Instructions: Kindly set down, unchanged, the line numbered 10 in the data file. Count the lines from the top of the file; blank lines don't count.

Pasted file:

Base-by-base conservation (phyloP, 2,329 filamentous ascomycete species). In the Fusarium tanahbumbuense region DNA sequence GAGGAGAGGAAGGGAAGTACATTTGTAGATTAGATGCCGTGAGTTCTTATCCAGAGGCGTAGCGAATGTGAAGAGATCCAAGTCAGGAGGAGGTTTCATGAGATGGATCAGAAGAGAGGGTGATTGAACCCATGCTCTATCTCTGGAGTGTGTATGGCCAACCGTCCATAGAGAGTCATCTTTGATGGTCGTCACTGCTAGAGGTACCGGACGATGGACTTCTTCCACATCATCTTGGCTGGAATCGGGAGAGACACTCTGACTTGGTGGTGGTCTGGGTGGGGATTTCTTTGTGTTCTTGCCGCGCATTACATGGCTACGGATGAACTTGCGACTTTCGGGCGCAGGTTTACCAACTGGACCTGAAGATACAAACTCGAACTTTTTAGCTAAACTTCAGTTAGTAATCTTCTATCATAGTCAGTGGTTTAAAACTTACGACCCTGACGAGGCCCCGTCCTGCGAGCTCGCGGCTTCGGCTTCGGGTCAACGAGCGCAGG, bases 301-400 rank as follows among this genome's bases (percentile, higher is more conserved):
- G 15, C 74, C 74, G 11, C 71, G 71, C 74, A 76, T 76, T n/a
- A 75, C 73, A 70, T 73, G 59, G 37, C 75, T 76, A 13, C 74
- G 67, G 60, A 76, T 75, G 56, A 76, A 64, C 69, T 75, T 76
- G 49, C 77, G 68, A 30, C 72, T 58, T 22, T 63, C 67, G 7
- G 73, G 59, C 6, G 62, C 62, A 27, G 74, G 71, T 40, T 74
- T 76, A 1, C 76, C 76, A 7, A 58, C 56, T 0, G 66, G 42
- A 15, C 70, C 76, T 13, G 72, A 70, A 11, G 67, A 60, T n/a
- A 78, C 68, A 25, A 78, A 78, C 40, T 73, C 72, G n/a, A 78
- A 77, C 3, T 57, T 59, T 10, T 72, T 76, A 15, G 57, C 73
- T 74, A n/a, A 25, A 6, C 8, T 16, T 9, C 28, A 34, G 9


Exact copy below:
- A 77, C 3, T 57, T 59, T 10, T 72, T 76, A 15, G 57, C 73